What is thrombosis?

A thrombosis is a type of dangerous blood clot. A thrombosis may develop anywhere in a child’s body, but are most often found in the calf or lungs. Left untreated, a thrombosis can cause serious problems, including damage to internal organs.


The symptoms of a thrombosis can vary depending on its location and size. A thrombosis in the calf may cause:

  • swelling
  • redness and warmth
  • pain
  • low-grade fever

A thrombosis in the lungs may cause:

  • shortness of breath
  • chest pain


A thrombosis is diagnosed using imaging tests, such as an ultrasound, magnetic resonance imaging (MRI) or computerized tomography (CT or CAT) scan.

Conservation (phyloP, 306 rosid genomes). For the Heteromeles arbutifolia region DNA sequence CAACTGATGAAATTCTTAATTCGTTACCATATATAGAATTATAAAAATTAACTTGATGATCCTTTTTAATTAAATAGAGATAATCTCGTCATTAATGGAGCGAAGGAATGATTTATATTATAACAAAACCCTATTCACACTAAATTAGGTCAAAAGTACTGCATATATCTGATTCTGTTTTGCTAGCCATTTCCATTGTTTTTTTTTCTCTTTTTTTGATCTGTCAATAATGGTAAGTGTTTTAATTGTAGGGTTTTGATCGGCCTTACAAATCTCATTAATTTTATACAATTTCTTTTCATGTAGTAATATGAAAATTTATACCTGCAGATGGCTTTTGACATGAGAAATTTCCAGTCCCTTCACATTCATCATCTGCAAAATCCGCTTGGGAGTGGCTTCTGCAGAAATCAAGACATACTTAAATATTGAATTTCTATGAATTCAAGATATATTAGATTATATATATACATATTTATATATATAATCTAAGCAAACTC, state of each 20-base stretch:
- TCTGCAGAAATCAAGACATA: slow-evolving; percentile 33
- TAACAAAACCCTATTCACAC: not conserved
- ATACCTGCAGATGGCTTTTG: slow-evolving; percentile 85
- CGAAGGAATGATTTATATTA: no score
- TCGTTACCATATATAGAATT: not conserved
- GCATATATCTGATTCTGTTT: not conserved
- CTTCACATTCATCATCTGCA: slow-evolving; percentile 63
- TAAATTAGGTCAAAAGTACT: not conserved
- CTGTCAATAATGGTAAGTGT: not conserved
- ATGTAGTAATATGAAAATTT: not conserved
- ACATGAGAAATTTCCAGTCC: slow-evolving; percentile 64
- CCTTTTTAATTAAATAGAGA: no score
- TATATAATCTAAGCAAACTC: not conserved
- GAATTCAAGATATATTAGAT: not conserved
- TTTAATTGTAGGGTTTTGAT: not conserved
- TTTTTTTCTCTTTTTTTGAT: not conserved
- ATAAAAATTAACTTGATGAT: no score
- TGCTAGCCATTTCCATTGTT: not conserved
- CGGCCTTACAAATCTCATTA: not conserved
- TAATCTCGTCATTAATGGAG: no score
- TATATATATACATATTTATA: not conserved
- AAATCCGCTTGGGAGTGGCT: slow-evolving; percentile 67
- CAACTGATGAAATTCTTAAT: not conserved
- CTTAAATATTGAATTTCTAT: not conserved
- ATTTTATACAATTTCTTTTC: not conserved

The most common treatment for thrombosis is anticoagulation medication (“blood thinners”) to prevent the clot from growing and decrease the risk of further complications.

Your child’s doctor may also suggest home treatments such as remaining active, applying heat to reduce swelling and wearing compression stockings.

Learn more about Pediatric Hematology, Oncology and Stem Cell Transplant services at Boston Children’s Health Physicians.